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Parts of an Argument wegrzynowicz

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Steven Wegrzynowicz

on 20 November 2013

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Transcript of Parts of an Argument wegrzynowicz

Devices in Argument
Argument Misconceptions
An argument is often thought to
only
be two
people with different opinions or feelings.

It is not.

It has many definitions.

Today, we concentrate on the fact that an argument can be a process of reasoning
aimed to persuade.
Rhetorical Questions
A question to which no answer is required: used especially for effect.

"Who knows?"
Repetition
Also known as "argumentum ad nauseam" in latin, meaning "argument by assertion".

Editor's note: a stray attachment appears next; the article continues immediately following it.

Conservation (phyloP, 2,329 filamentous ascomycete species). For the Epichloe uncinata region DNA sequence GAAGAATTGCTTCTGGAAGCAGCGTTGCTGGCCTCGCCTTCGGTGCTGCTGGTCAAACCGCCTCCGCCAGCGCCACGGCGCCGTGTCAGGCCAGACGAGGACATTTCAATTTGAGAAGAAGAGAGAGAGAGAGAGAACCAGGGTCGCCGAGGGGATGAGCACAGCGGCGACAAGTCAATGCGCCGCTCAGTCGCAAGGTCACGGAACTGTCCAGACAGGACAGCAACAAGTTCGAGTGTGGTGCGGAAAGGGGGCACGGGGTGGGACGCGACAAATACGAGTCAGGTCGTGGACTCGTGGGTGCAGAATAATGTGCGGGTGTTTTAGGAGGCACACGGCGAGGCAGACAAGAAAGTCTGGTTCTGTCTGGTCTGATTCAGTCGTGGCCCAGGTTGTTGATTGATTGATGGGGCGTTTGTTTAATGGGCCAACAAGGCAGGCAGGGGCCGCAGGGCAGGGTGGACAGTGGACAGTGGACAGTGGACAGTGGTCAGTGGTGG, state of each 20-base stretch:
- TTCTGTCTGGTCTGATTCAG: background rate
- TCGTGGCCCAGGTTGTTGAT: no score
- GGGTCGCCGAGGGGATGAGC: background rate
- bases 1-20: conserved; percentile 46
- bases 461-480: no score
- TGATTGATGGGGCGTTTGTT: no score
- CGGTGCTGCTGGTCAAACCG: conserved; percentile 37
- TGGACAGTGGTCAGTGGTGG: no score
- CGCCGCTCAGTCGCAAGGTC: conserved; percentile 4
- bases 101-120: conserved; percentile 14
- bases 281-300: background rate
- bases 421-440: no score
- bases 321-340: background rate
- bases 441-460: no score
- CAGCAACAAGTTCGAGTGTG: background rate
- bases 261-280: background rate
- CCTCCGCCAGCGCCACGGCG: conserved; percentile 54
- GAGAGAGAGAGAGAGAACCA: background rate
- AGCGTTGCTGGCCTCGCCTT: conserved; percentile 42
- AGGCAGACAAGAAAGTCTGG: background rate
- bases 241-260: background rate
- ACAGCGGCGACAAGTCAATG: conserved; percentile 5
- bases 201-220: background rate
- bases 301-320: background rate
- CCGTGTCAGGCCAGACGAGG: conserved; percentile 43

The premise is to repeat the argument or premise over and over again instead of supporting with strong evidence.
Polysyndeton
The use of many conjunctions close together. This is to slow down and highlight each thing in the list.
ex. "She is so rich and so beautiful and so very stupid."
Epistrophe
Ending lines or sentences with same or similar words. This is done for dramatic effect and to have the reader/ listener concentrate on that phrase.
Antithesis
The rhetorical contrast of ideas by means of parallel arrangements of words, clauses, or sentences (as in “action, not words” or “they promised freedom and provided slavery”)
Inversion
The method of arranging words differently, usually by placing the noun before the adjective describing it, or a preposition after the noun.
ex.
The form divine

Worlds between

Strong in the force, are you.
Argument
Asyndeton
the use of no conjunctions in a list, usually done for a hurried effect on speech.
ex. I went to the store for your bread, milk, eggs.
ex. "As of someone gently rapping, rapping at my chamber door." 'Tis some visitor," I muttered, "tapping at my chamber door;
Finished!
Full transcript